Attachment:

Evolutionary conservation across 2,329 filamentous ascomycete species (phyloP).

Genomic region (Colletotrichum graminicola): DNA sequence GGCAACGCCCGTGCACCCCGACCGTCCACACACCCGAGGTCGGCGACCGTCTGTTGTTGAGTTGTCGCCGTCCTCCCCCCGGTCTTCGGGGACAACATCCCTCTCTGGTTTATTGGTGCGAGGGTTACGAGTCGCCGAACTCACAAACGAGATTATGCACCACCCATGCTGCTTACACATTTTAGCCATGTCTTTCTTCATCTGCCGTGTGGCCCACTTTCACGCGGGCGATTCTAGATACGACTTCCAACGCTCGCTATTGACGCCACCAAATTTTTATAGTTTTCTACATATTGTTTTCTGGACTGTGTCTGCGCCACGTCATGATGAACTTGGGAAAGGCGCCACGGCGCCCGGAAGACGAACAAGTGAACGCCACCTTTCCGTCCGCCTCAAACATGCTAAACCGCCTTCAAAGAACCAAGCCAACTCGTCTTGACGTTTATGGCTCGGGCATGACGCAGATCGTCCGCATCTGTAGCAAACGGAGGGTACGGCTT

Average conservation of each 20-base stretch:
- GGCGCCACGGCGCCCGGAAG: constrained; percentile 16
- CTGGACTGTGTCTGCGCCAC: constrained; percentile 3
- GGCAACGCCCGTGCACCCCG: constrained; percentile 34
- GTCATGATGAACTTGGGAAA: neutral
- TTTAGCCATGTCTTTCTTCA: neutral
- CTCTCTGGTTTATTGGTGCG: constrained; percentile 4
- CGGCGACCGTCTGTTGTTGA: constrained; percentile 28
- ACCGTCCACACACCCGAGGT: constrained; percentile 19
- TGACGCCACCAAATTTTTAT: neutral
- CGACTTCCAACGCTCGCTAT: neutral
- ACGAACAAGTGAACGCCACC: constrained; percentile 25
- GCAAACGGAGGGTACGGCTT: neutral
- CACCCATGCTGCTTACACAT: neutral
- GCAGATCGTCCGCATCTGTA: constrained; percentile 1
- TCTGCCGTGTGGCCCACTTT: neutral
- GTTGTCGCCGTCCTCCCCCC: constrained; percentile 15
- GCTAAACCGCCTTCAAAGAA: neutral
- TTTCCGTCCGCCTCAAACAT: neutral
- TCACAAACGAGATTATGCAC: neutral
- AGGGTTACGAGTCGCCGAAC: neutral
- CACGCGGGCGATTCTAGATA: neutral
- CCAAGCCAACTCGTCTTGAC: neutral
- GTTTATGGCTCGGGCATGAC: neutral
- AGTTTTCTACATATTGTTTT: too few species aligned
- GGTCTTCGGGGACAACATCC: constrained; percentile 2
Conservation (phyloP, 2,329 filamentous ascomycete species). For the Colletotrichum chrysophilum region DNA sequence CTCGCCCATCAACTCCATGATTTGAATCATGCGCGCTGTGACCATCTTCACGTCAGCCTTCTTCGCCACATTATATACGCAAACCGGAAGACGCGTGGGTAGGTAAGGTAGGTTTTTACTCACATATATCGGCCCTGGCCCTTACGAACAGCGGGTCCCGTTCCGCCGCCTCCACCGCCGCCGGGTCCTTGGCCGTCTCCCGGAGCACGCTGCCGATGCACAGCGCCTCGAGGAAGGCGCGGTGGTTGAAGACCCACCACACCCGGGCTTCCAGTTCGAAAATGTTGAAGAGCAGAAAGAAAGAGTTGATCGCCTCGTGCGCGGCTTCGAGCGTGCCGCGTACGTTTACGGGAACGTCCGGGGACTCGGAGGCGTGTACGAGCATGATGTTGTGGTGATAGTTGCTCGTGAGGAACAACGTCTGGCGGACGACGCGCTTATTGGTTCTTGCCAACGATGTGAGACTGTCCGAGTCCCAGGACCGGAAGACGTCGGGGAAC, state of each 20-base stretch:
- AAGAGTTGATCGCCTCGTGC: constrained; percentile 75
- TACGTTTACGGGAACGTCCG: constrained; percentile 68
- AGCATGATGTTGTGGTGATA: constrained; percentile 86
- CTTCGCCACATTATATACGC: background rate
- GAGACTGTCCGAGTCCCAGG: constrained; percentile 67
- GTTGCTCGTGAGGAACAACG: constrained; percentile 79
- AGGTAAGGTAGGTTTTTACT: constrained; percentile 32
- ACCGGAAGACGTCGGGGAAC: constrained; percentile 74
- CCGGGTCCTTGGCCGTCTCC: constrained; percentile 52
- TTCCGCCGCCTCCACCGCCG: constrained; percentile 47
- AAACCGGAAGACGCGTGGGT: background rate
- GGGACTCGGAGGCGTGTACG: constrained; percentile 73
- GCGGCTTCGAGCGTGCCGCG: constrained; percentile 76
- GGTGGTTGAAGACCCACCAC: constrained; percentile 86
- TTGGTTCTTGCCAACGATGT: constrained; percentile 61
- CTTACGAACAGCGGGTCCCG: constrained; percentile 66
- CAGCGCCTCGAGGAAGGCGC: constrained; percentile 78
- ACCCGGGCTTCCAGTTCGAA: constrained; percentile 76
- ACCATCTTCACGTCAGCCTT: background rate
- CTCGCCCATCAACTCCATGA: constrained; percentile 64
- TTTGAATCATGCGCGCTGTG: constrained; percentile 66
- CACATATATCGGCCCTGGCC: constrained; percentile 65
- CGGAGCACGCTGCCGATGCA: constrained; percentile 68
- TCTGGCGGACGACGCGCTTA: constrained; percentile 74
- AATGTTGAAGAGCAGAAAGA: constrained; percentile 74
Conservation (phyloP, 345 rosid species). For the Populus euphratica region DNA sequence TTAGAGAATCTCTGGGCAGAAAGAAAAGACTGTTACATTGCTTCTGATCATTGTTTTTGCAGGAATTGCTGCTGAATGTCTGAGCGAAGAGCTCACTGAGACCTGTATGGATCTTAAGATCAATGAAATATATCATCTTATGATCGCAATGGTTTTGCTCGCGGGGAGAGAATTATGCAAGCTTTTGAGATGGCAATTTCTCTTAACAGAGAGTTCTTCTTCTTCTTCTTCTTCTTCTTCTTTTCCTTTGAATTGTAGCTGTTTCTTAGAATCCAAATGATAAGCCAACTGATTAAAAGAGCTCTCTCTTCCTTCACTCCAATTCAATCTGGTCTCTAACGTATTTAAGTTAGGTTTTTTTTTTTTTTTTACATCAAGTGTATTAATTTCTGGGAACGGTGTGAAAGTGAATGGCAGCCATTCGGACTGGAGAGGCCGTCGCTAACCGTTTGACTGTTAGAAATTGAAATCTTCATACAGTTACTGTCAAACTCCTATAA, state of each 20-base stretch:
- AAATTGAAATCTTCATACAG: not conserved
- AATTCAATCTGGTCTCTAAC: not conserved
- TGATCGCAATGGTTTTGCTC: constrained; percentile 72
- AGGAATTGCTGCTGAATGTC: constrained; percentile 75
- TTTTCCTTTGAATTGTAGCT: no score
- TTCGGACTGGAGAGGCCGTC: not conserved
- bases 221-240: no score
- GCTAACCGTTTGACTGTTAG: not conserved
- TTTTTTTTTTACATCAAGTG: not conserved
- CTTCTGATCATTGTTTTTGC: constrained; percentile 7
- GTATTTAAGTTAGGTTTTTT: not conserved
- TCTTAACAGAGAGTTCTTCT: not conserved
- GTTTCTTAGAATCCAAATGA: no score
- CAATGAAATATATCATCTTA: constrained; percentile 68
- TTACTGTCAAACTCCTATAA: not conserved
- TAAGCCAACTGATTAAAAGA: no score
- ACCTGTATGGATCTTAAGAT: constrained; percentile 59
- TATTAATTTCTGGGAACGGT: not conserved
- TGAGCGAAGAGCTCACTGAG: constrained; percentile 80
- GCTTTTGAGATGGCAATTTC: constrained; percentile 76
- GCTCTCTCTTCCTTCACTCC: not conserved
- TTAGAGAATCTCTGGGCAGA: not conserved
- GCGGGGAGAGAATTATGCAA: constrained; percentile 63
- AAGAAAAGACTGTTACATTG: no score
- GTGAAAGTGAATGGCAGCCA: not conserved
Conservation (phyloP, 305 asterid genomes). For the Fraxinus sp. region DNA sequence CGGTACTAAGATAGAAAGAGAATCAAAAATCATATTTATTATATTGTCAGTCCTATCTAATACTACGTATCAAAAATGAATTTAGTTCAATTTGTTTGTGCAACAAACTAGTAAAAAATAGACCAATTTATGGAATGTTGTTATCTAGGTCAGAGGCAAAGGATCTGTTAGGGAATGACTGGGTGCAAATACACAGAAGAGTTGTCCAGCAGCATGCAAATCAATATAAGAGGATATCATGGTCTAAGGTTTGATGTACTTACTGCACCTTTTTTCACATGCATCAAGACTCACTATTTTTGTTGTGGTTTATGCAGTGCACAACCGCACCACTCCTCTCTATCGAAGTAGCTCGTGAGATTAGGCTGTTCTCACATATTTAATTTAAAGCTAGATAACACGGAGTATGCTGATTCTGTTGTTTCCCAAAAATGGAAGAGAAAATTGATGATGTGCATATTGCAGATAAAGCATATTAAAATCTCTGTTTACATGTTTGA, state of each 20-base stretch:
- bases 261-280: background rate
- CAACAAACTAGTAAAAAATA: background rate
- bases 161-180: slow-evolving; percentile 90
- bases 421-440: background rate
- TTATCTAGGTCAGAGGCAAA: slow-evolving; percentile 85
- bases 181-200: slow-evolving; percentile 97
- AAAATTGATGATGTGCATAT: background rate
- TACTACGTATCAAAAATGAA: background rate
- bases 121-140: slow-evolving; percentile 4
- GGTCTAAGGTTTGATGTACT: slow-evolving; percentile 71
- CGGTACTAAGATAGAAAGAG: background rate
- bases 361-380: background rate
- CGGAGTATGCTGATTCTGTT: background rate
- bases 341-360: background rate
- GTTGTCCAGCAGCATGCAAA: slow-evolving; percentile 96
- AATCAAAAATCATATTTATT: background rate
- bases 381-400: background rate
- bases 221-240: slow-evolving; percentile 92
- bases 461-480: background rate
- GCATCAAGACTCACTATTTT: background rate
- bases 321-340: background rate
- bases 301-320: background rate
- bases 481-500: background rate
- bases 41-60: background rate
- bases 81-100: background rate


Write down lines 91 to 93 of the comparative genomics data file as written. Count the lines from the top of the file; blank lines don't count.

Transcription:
- GGTCTAAGGTTTGATGTACT: slow-evolving; percentile 71
- CGGTACTAAGATAGAAAGAG: background rate
- bases 361-380: background rate